The Anterior Cruciate Ligament, or ACL, is one of the most important structures in the knee. Most people know that they do not want to injure this ligament, and that if they do, the recovery time can be many months. But what else do we know about this crucial ligament?

  • this ligament, located in the center of the knee is 3.5 cm (about 1.5 inches) in length
  • crosses its sister ligament (posterior cruciate) to form an “X” (thus the name cruciate–Latin for cross)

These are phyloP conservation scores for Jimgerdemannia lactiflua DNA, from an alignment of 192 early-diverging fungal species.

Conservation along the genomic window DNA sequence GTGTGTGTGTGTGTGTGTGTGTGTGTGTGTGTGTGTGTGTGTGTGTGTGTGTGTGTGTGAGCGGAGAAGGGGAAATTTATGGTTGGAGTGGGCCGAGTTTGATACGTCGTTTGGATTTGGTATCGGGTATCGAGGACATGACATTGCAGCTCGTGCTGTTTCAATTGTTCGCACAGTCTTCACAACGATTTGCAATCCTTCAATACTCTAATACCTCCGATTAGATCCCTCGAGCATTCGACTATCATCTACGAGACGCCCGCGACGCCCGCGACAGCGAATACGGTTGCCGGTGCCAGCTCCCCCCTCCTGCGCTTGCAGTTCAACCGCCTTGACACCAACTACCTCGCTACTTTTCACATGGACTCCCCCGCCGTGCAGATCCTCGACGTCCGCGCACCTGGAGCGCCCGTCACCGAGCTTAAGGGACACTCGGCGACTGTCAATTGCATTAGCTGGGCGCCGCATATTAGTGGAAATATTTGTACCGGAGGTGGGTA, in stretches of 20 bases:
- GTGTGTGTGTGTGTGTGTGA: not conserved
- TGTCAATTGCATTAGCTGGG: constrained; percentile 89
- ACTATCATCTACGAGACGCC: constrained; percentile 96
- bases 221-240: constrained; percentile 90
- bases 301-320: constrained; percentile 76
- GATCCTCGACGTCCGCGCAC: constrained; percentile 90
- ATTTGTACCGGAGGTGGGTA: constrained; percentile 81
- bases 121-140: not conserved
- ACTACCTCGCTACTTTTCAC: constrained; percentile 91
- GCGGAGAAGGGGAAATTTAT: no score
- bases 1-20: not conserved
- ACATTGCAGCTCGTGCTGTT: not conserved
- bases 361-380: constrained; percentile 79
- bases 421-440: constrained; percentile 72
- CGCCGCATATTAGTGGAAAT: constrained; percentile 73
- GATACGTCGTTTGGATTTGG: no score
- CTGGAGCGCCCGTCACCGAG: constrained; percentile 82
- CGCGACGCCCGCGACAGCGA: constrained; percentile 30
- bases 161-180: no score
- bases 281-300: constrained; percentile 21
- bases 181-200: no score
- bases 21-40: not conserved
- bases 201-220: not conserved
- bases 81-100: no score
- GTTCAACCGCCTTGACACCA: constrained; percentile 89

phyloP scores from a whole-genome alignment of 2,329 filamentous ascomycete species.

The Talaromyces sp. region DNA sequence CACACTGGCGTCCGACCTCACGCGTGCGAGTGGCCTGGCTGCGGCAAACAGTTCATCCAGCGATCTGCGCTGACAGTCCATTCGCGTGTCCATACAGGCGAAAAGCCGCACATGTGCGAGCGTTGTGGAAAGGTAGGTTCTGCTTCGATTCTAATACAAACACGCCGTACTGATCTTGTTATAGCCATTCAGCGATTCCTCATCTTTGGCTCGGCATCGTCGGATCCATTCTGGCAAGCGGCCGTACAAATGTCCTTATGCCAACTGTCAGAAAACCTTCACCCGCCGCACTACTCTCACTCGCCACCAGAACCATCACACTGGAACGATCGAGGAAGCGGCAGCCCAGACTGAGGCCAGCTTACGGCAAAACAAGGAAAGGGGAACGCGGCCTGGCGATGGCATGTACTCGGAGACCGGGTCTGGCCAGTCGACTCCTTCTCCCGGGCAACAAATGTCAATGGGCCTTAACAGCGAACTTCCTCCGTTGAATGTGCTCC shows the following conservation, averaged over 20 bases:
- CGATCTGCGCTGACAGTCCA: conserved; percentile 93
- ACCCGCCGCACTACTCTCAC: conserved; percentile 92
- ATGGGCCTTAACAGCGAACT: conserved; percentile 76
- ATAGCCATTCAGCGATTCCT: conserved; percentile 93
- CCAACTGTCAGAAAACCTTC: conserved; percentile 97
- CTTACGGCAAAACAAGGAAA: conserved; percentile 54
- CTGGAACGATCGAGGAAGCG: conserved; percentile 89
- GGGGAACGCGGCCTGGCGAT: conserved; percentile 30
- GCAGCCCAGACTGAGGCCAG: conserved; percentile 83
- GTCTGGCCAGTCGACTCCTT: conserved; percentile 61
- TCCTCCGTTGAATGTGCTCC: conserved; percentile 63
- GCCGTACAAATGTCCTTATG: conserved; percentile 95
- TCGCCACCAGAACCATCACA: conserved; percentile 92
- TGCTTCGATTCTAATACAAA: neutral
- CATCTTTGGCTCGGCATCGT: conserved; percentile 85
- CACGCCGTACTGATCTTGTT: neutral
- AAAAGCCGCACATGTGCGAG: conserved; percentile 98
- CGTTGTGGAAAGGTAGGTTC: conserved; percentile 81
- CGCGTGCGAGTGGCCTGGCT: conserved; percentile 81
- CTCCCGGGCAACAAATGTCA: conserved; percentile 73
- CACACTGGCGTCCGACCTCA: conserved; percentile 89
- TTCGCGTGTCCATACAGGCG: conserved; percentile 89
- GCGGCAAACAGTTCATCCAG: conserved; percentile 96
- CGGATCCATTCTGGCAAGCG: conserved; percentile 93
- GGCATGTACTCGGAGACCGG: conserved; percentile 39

• attaches in front of the posterior cruciate (anterior means towards the front) on the leg bone (tibia)
  • main function is to resist the forward movement of the tibia
  • secondary function is to resist rotation of the lower leg
  • the ACL is weaker than the PCL
  • most animals that have knee joints have an ACL-like structure
  • the ACL is the most commonly injured knee ligament
  • in the USA, approximately 100,000 ACL tears occur every year
  • in the USA, 65-70,000 ACL surgeries are performed every year
  • most ACL tears occur in non-contact situations

For more information, visit our ACL Physical Therapy page.